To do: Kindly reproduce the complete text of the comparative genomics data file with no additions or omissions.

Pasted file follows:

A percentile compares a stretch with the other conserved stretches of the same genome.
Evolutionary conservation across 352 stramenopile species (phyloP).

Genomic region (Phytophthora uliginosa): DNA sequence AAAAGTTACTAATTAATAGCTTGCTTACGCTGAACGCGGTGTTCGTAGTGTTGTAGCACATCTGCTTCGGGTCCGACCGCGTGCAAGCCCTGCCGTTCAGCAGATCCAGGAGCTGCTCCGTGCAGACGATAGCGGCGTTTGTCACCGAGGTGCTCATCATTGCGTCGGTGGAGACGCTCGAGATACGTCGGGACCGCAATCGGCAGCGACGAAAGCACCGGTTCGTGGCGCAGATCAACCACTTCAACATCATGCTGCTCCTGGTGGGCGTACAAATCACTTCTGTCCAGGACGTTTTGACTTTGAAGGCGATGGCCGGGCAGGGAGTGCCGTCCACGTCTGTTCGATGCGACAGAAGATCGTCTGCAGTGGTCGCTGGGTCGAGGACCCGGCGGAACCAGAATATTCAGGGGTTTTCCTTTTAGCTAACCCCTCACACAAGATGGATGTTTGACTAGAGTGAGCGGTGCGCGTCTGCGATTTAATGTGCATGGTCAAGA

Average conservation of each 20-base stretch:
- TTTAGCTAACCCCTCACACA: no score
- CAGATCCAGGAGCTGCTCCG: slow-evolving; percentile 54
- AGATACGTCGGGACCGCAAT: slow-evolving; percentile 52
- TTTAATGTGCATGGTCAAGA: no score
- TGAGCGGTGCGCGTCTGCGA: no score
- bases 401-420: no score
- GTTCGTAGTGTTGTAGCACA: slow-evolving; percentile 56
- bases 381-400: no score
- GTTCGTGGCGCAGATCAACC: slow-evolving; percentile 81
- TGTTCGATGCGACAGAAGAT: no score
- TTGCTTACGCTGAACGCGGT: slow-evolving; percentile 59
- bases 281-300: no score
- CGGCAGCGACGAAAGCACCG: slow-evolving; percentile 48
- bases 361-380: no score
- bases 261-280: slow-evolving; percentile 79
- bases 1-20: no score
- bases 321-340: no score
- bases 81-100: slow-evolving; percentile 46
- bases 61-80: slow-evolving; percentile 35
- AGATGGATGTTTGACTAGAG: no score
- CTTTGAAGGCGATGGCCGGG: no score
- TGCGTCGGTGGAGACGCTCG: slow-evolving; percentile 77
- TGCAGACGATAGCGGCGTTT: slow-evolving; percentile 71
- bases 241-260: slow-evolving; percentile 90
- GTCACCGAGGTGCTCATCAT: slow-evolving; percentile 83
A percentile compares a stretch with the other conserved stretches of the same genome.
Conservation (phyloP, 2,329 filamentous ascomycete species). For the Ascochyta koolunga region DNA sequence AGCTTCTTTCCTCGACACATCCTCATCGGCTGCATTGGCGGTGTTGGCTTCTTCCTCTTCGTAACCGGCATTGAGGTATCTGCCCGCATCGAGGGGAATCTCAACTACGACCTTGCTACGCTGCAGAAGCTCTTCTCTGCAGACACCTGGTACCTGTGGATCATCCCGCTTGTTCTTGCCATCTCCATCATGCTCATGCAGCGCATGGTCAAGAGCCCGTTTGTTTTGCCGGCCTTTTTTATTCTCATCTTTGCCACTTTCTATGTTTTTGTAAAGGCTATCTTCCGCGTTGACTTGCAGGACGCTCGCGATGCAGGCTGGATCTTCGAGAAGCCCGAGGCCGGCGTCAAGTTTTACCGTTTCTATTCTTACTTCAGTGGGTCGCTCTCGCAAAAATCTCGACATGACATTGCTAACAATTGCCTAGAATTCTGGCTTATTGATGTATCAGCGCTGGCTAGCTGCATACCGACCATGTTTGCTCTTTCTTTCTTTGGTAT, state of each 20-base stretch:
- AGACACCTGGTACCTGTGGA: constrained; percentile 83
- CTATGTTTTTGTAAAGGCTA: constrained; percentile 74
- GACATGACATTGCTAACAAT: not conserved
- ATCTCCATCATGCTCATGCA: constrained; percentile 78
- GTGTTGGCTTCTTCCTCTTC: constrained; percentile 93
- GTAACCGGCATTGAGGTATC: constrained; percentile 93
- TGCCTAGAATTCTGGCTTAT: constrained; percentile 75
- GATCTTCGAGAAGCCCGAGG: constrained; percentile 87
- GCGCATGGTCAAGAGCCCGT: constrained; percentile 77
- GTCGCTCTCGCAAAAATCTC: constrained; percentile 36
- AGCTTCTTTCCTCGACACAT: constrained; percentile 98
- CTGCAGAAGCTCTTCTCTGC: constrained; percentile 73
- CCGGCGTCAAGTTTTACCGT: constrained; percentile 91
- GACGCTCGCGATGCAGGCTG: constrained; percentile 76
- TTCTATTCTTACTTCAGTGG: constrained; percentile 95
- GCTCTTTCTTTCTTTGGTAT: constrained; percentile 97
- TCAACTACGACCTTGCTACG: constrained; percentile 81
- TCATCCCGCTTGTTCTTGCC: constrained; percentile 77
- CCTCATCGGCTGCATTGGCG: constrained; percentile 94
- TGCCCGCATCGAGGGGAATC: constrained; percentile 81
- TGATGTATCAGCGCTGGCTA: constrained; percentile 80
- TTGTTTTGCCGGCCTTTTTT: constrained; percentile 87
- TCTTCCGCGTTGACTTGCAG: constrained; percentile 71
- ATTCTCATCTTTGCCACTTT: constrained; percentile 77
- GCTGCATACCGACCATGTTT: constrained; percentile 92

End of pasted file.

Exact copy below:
A percentile compares a stretch with the other conserved stretches of the same genome.
Evolutionary conservation across 352 stramenopile species (phyloP).

Genomic region (Phytophthora uliginosa): DNA sequence AAAAGTTACTAATTAATAGCTTGCTTACGCTGAACGCGGTGTTCGTAGTGTTGTAGCACATCTGCTTCGGGTCCGACCGCGTGCAAGCCCTGCCGTTCAGCAGATCCAGGAGCTGCTCCGTGCAGACGATAGCGGCGTTTGTCACCGAGGTGCTCATCATTGCGTCGGTGGAGACGCTCGAGATACGTCGGGACCGCAATCGGCAGCGACGAAAGCACCGGTTCGTGGCGCAGATCAACCACTTCAACATCATGCTGCTCCTGGTGGGCGTACAAATCACTTCTGTCCAGGACGTTTTGACTTTGAAGGCGATGGCCGGGCAGGGAGTGCCGTCCACGTCTGTTCGATGCGACAGAAGATCGTCTGCAGTGGTCGCTGGGTCGAGGACCCGGCGGAACCAGAATATTCAGGGGTTTTCCTTTTAGCTAACCCCTCACACAAGATGGATGTTTGACTAGAGTGAGCGGTGCGCGTCTGCGATTTAATGTGCATGGTCAAGA

Average conservation of each 20-base stretch:
- TTTAGCTAACCCCTCACACA: no score
- CAGATCCAGGAGCTGCTCCG: slow-evolving; percentile 54
- AGATACGTCGGGACCGCAAT: slow-evolving; percentile 52
- TTTAATGTGCATGGTCAAGA: no score
- TGAGCGGTGCGCGTCTGCGA: no score
- bases 401-420: no score
- GTTCGTAGTGTTGTAGCACA: slow-evolving; percentile 56
- bases 381-400: no score
- GTTCGTGGCGCAGATCAACC: slow-evolving; percentile 81
- TGTTCGATGCGACAGAAGAT: no score
- TTGCTTACGCTGAACGCGGT: slow-evolving; percentile 59
- bases 281-300: no score
- CGGCAGCGACGAAAGCACCG: slow-evolving; percentile 48
- bases 361-380: no score
- bases 261-280: slow-evolving; percentile 79
- bases 1-20: no score
- bases 321-340: no score
- bases 81-100: slow-evolving; percentile 46
- bases 61-80: slow-evolving; percentile 35
- AGATGGATGTTTGACTAGAG: no score
- CTTTGAAGGCGATGGCCGGG: no score
- TGCGTCGGTGGAGACGCTCG: slow-evolving; percentile 77
- TGCAGACGATAGCGGCGTTT: slow-evolving; percentile 71
- bases 241-260: slow-evolving; percentile 90
- GTCACCGAGGTGCTCATCAT: slow-evolving; percentile 83
A percentile compares a stretch with the other conserved stretches of the same genome.
Conservation (phyloP, 2,329 filamentous ascomycete species). For the Ascochyta koolunga region DNA sequence AGCTTCTTTCCTCGACACATCCTCATCGGCTGCATTGGCGGTGTTGGCTTCTTCCTCTTCGTAACCGGCATTGAGGTATCTGCCCGCATCGAGGGGAATCTCAACTACGACCTTGCTACGCTGCAGAAGCTCTTCTCTGCAGACACCTGGTACCTGTGGATCATCCCGCTTGTTCTTGCCATCTCCATCATGCTCATGCAGCGCATGGTCAAGAGCCCGTTTGTTTTGCCGGCCTTTTTTATTCTCATCTTTGCCACTTTCTATGTTTTTGTAAAGGCTATCTTCCGCGTTGACTTGCAGGACGCTCGCGATGCAGGCTGGATCTTCGAGAAGCCCGAGGCCGGCGTCAAGTTTTACCGTTTCTATTCTTACTTCAGTGGGTCGCTCTCGCAAAAATCTCGACATGACATTGCTAACAATTGCCTAGAATTCTGGCTTATTGATGTATCAGCGCTGGCTAGCTGCATACCGACCATGTTTGCTCTTTCTTTCTTTGGTAT, state of each 20-base stretch:
- AGACACCTGGTACCTGTGGA: constrained; percentile 83
- CTATGTTTTTGTAAAGGCTA: constrained; percentile 74
- GACATGACATTGCTAACAAT: not conserved
- ATCTCCATCATGCTCATGCA: constrained; percentile 78
- GTGTTGGCTTCTTCCTCTTC: constrained; percentile 93
- GTAACCGGCATTGAGGTATC: constrained; percentile 93
- TGCCTAGAATTCTGGCTTAT: constrained; percentile 75
- GATCTTCGAGAAGCCCGAGG: constrained; percentile 87
- GCGCATGGTCAAGAGCCCGT: constrained; percentile 77
- GTCGCTCTCGCAAAAATCTC: constrained; percentile 36
- AGCTTCTTTCCTCGACACAT: constrained; percentile 98
- CTGCAGAAGCTCTTCTCTGC: constrained; percentile 73
- CCGGCGTCAAGTTTTACCGT: constrained; percentile 91
- GACGCTCGCGATGCAGGCTG: constrained; percentile 76
- TTCTATTCTTACTTCAGTGG: constrained; percentile 95
- GCTCTTTCTTTCTTTGGTAT: constrained; percentile 97
- TCAACTACGACCTTGCTACG: constrained; percentile 81
- TCATCCCGCTTGTTCTTGCC: constrained; percentile 77
- CCTCATCGGCTGCATTGGCG: constrained; percentile 94
- TGCCCGCATCGAGGGGAATC: constrained; percentile 81
- TGATGTATCAGCGCTGGCTA: constrained; percentile 80
- TTGTTTTGCCGGCCTTTTTT: constrained; percentile 87
- TCTTCCGCGTTGACTTGCAG: constrained; percentile 71
- ATTCTCATCTTTGCCACTTT: constrained; percentile 77
- GCTGCATACCGACCATGTTT: constrained; percentile 92